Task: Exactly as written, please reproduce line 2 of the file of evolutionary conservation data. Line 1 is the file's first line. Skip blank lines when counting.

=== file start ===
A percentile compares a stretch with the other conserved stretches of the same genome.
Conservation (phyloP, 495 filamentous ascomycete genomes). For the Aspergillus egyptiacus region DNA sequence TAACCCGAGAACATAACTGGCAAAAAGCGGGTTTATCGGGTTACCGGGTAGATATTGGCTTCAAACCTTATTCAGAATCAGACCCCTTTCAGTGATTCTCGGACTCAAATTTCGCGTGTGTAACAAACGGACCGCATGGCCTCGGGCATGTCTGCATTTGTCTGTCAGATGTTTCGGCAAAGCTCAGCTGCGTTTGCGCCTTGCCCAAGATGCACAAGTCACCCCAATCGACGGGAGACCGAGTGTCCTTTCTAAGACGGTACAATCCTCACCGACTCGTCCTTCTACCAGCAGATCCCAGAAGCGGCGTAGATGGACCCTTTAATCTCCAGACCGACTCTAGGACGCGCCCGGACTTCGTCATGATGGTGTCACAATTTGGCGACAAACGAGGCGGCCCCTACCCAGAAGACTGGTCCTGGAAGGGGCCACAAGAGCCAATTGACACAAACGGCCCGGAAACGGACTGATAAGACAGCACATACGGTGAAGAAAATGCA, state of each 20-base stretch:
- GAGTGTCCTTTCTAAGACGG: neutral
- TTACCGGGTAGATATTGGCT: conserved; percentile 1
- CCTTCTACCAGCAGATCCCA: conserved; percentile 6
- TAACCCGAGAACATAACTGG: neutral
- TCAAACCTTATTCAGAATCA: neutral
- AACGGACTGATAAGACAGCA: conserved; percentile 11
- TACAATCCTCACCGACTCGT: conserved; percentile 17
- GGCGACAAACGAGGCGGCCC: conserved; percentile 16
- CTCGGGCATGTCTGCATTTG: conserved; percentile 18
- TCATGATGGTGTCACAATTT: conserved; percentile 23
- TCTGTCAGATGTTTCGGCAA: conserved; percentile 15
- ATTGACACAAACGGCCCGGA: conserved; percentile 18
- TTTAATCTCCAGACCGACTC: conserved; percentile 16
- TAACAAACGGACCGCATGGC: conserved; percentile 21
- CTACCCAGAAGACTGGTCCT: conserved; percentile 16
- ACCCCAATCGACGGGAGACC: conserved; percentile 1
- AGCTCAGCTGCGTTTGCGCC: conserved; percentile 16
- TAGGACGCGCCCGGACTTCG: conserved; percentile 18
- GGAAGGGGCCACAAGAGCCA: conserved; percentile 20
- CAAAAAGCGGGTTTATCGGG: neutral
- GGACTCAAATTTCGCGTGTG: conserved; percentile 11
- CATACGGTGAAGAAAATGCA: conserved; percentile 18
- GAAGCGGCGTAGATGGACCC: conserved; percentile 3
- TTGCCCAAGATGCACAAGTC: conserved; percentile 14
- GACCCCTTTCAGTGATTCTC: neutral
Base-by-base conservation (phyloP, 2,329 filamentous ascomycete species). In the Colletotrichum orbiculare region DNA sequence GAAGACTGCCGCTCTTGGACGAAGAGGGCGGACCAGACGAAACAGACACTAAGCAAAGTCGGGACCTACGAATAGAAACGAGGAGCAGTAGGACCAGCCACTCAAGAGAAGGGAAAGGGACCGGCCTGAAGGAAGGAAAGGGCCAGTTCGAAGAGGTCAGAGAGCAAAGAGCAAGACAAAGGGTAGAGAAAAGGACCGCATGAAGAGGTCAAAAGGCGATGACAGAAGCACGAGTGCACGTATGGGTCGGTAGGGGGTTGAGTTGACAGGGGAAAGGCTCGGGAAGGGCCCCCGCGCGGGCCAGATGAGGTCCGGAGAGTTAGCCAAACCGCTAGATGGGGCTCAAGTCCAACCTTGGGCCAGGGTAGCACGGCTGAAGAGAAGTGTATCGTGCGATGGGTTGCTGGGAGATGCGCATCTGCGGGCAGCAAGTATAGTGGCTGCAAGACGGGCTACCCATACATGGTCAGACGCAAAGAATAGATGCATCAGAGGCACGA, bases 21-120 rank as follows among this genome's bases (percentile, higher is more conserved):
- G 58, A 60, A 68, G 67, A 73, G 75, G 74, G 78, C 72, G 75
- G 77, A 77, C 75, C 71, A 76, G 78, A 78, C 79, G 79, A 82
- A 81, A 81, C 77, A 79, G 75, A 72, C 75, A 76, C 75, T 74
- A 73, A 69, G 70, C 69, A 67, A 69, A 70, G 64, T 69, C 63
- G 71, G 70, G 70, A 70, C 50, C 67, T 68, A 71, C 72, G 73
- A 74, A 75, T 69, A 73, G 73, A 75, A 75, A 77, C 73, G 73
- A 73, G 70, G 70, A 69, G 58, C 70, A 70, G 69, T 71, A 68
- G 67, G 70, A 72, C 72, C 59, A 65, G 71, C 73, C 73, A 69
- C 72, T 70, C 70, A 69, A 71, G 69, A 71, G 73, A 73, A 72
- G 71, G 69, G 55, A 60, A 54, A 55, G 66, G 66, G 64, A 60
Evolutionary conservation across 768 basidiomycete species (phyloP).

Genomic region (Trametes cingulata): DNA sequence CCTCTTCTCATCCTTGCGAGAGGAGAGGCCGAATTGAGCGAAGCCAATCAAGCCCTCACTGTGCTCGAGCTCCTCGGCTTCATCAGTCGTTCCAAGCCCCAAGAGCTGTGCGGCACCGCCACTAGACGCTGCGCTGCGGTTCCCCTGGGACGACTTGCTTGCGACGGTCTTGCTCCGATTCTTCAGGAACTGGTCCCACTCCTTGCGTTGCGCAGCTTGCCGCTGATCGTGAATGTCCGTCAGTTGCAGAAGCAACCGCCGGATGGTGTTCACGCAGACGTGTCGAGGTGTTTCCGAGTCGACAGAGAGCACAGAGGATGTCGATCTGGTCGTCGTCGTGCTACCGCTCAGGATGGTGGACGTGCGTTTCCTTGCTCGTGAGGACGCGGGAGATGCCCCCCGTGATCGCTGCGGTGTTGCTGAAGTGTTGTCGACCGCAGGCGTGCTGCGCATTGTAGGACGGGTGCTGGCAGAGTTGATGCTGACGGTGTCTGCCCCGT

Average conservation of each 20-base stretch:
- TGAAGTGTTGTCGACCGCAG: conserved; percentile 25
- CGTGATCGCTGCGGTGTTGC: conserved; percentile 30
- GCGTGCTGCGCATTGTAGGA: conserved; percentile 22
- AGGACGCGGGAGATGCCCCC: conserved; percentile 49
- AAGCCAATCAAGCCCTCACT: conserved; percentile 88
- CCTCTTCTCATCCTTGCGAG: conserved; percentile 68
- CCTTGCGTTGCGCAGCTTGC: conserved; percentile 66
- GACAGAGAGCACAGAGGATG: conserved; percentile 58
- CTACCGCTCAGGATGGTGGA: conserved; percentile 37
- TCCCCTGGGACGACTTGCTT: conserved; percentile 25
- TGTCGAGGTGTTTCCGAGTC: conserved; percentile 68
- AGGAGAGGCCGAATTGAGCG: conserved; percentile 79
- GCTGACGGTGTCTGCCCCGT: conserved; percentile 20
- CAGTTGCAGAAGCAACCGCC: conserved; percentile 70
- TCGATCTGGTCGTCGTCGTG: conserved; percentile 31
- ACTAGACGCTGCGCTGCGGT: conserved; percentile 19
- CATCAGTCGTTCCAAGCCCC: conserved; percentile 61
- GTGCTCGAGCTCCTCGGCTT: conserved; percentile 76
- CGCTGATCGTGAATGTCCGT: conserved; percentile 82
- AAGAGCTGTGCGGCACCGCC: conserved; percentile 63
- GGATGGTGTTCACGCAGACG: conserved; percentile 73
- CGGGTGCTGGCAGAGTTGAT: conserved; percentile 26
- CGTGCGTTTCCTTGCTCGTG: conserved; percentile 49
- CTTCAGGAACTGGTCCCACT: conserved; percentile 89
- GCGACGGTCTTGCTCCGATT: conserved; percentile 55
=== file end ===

Conservation (phyloP, 495 filamentous ascomycete genomes). For the Aspergillus egyptiacus region DNA sequence TAACCCGAGAACATAACTGGCAAAAAGCGGGTTTATCGGGTTACCGGGTAGATATTGGCTTCAAACCTTATTCAGAATCAGACCCCTTTCAGTGATTCTCGGACTCAAATTTCGCGTGTGTAACAAACGGACCGCATGGCCTCGGGCATGTCTGCATTTGTCTGTCAGATGTTTCGGCAAAGCTCAGCTGCGTTTGCGCCTTGCCCAAGATGCACAAGTCACCCCAATCGACGGGAGACCGAGTGTCCTTTCTAAGACGGTACAATCCTCACCGACTCGTCCTTCTACCAGCAGATCCCAGAAGCGGCGTAGATGGACCCTTTAATCTCCAGACCGACTCTAGGACGCGCCCGGACTTCGTCATGATGGTGTCACAATTTGGCGACAAACGAGGCGGCCCCTACCCAGAAGACTGGTCCTGGAAGGGGCCACAAGAGCCAATTGACACAAACGGCCCGGAAACGGACTGATAAGACAGCACATACGGTGAAGAAAATGCA, state of each 20-base stretch: